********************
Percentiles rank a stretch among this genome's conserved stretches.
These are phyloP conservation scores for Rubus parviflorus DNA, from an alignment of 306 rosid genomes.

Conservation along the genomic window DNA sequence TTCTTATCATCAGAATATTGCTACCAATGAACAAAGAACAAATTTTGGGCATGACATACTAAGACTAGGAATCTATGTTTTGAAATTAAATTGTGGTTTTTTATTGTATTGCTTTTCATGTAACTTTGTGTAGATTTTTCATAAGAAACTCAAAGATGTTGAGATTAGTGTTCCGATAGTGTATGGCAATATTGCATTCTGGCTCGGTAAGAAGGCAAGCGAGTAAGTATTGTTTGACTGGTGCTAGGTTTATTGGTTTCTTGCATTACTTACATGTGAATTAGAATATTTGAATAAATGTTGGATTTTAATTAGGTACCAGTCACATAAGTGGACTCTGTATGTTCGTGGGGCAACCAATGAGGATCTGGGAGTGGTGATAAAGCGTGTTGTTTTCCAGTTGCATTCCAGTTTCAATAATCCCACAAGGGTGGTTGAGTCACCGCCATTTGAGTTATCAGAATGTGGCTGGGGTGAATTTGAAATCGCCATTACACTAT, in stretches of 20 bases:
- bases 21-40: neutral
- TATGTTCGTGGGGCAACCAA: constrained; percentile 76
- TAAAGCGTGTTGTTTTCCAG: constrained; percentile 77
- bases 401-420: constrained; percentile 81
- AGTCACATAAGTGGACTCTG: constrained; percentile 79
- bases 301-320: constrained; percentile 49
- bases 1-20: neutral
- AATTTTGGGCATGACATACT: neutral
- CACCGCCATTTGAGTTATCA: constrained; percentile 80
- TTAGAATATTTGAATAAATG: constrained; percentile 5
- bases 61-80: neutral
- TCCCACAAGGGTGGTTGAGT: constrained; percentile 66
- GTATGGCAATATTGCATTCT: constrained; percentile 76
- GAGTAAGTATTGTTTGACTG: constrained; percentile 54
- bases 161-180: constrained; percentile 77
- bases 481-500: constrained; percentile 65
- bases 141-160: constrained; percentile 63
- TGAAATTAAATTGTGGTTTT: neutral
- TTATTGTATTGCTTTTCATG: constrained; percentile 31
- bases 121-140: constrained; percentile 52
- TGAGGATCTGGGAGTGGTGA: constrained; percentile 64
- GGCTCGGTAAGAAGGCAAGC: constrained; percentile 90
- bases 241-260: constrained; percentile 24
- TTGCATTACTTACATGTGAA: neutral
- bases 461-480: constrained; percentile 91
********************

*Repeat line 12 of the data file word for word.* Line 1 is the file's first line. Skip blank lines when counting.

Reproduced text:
- CACCGCCATTTGAGTTATCA: constrained; percentile 80